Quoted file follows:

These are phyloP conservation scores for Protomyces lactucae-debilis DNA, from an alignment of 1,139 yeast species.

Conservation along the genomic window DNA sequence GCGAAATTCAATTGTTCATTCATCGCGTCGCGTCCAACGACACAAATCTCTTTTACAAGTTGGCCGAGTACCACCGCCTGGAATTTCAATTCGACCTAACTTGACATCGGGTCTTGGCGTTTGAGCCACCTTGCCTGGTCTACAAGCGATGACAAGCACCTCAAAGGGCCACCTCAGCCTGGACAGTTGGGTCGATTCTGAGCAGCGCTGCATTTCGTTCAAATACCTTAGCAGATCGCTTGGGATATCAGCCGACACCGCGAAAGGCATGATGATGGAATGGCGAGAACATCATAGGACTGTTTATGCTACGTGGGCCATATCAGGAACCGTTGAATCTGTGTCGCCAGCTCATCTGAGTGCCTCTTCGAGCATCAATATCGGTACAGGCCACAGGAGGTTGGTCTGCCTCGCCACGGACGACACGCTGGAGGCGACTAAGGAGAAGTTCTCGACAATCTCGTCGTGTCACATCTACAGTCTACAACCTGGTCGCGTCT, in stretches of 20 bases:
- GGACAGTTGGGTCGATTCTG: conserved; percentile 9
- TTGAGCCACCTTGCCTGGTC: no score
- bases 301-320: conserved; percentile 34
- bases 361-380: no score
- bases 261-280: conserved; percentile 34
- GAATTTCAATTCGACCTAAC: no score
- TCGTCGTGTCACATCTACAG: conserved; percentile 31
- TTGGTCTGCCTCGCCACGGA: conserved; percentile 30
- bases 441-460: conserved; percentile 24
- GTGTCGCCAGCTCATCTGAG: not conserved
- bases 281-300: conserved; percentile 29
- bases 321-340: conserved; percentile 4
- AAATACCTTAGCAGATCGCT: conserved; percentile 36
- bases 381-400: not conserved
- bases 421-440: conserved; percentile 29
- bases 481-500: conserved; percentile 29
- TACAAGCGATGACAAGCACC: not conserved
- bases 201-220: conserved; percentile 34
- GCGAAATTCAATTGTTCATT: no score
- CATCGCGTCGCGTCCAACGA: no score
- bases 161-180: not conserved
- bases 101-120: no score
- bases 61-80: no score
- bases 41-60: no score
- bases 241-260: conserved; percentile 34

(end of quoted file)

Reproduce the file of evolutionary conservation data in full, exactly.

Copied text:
These are phyloP conservation scores for Protomyces lactucae-debilis DNA, from an alignment of 1,139 yeast species.

Conservation along the genomic window DNA sequence GCGAAATTCAATTGTTCATTCATCGCGTCGCGTCCAACGACACAAATCTCTTTTACAAGTTGGCCGAGTACCACCGCCTGGAATTTCAATTCGACCTAACTTGACATCGGGTCTTGGCGTTTGAGCCACCTTGCCTGGTCTACAAGCGATGACAAGCACCTCAAAGGGCCACCTCAGCCTGGACAGTTGGGTCGATTCTGAGCAGCGCTGCATTTCGTTCAAATACCTTAGCAGATCGCTTGGGATATCAGCCGACACCGCGAAAGGCATGATGATGGAATGGCGAGAACATCATAGGACTGTTTATGCTACGTGGGCCATATCAGGAACCGTTGAATCTGTGTCGCCAGCTCATCTGAGTGCCTCTTCGAGCATCAATATCGGTACAGGCCACAGGAGGTTGGTCTGCCTCGCCACGGACGACACGCTGGAGGCGACTAAGGAGAAGTTCTCGACAATCTCGTCGTGTCACATCTACAGTCTACAACCTGGTCGCGTCT, in stretches of 20 bases:
- GGACAGTTGGGTCGATTCTG: conserved; percentile 9
- TTGAGCCACCTTGCCTGGTC: no score
- bases 301-320: conserved; percentile 34
- bases 361-380: no score
- bases 261-280: conserved; percentile 34
- GAATTTCAATTCGACCTAAC: no score
- TCGTCGTGTCACATCTACAG: conserved; percentile 31
- TTGGTCTGCCTCGCCACGGA: conserved; percentile 30
- bases 441-460: conserved; percentile 24
- GTGTCGCCAGCTCATCTGAG: not conserved
- bases 281-300: conserved; percentile 29
- bases 321-340: conserved; percentile 4
- AAATACCTTAGCAGATCGCT: conserved; percentile 36
- bases 381-400: not conserved
- bases 421-440: conserved; percentile 29
- bases 481-500: conserved; percentile 29
- TACAAGCGATGACAAGCACC: not conserved
- bases 201-220: conserved; percentile 34
- GCGAAATTCAATTGTTCATT: no score
- CATCGCGTCGCGTCCAACGA: no score
- bases 161-180: not conserved
- bases 101-120: no score
- bases 61-80: no score
- bases 41-60: no score
- bases 241-260: conserved; percentile 34